Someone asked me if I get paid to teach climbing and maintain the gym’s equipment. I said no. I meant, not monetarily. A few days later after teaching a
young man to climb, he stopped me at the chow hall and expressed how much he appreciated my taking the time to teach him. For me, it was just a class; for him, it was the entrance to a new world he looked forward to sharing with his wife. I smiled. That’s my payment.

I planned a trip for 12 of us to take a trip south to Cheju-do Island, the “Hawaii” of Korea. Harrowing as it was at times and funny as it was at other times to lead such a gaggle, the snapshot I treasure most was neither of those. It happened as I meandered into the waves behind a fellow pilot, “Elvis”. Normally controlled and finely cultured, he glanced back at the
bro’s on the beach with a Cheshire cat grin in a moment of freedom and playfulness, just before he dove under a wave. The thrill of watching people enjoy God’s great outdoor playground is why I organize things like that.

Of course there were other highlights of the Fourth of July weekend on Cheju-do. One morning started for me with a short trot up steep trails, over forested
hills, and back through a ragged village of lava-rock walls. One tiny house had walls of stacked lava rocks and a roof of grass topped with a black tarp. It
looked so dilapidated I assumed it was abandoned, but through the door-less entry I saw a bright red purse beside a Korean recently used bed on the floor. I
quickly left the family’s front yard.

Another day, I set out to run up the volcano that towers up to 6300 feet in the center of the island. By the second mile of the trail, however, I was
dragging my tired legs up huge stairs made of railroad ties. Thankfully I could blame the rivulets of moisture streaming down my body on the visible clouds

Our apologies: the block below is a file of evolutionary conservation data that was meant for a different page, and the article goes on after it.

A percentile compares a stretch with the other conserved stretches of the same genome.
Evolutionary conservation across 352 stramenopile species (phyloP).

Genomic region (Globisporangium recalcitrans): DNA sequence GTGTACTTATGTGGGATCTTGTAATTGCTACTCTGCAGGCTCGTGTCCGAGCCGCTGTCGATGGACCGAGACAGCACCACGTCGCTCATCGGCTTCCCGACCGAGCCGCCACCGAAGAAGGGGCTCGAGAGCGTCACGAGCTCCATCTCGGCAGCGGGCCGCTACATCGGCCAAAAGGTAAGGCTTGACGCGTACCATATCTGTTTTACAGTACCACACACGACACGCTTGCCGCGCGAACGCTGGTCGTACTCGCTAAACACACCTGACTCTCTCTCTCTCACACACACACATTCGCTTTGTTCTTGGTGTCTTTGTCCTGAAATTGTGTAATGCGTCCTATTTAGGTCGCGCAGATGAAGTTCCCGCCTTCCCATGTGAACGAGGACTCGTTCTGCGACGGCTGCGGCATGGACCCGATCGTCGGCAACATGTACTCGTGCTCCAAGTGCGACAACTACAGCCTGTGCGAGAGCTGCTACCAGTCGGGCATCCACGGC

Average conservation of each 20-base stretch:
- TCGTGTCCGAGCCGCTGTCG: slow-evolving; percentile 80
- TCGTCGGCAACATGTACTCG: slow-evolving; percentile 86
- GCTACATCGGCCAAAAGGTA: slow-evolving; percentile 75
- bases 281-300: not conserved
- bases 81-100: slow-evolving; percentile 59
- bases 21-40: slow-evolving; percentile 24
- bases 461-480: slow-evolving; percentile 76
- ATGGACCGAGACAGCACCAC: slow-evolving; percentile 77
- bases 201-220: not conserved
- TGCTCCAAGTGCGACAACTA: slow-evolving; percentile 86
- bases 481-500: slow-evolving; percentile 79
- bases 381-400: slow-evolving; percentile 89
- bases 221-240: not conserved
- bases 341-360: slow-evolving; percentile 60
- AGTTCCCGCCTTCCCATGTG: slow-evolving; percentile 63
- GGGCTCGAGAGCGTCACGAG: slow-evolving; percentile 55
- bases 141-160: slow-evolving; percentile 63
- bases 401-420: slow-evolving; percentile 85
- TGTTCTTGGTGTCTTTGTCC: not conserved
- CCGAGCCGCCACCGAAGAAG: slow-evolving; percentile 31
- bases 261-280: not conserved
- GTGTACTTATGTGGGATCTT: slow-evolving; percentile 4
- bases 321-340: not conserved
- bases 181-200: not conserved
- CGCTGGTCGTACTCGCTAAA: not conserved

that swept past, hiding all but the closest trees. Breathing deeply the cool air, all the stress of coordinating the trip, of being in Korea for the summer, and of the uncertain future, was lost in the inexplicable freedom of physical exertion in the great outdoors. I was reminded of the flight suit patch I sometimes wear on Friday nights – it’s an Ironman Triathlon emblem surrounded by the words, “if you have to ask, you wouldn’t understand.”

And I pondered again that much of what I write is an attempt to overcome that chasm – so I hope you get some understanding and enjoyment from the things I love, even if they are different from your interests and your life. And I hope you had a good Fourth of July weekend celebrating the wonder that we call freedom.

PS: Read on for more about our trip down south, or don’t and I’ll never know, but I’ll understand completely.

2 July: It was after 1am when we finally made it to our resort on Cheju Island. The travel agent, Ms Kim and my friend who acted as a translator, Mr Oh, saw us off at the airport. A man holding a sign with my name greeted us and led us to a car. 12 big Americans shoehorned themselves into a 12-Korean van as I call Mr Oh to translate again for our van rental man. In the end, he held on to my orange Korean driver’s license until we returned the car. He led us out to a
main road and set us free.

Shaq insisted we start with a full tank, but upon stopping at the next gas station, the man searched the driver’s compartment for the gas door opener only to discover that the nozzle he held didn’t fit our tank: he sold LP gas and we required diesel. On to the nest station.

Weather had delayed the flight an hour and hunger was sufficiently rampant to drive a stop at a random restaurant. Sinking into plush chairs and couches in
our private room, we ordered a steady stream of menu items that apparently weren’t served after a certain time. Our tiny Korean waitress spoke decent English though we had to laugh when she snuck into the room in humble oriental fashion, then announced, “Listen to me,” in her tiny voice. And proceeded to tell us something we never quite understood. Slowly our
orders arrived, dish by dish, bowl by bowl of uncertain food served with meticulous etiquette. Long stretches without sight of waitress drove a trip to
the unattended bar for another round of beer served by Snake. After tiny salads, a man came to tell us we were getting no more food. As fractured communication continued, we determined that he was only telling us
to eat fast because the restaurant was closing. 2 hours later, we finally got the last of our entrees!

2 July: Day 1. Wandering out to the beach a block from our “resort”, some of us carefully stepped over the crowds of cockroach-like bugs to brave the water’s chill and explore the black lava rocks and clear sandy bottom far out off our beach. Others enjoyed the view from a stone arch bridge leading out to a tip of rocky coast.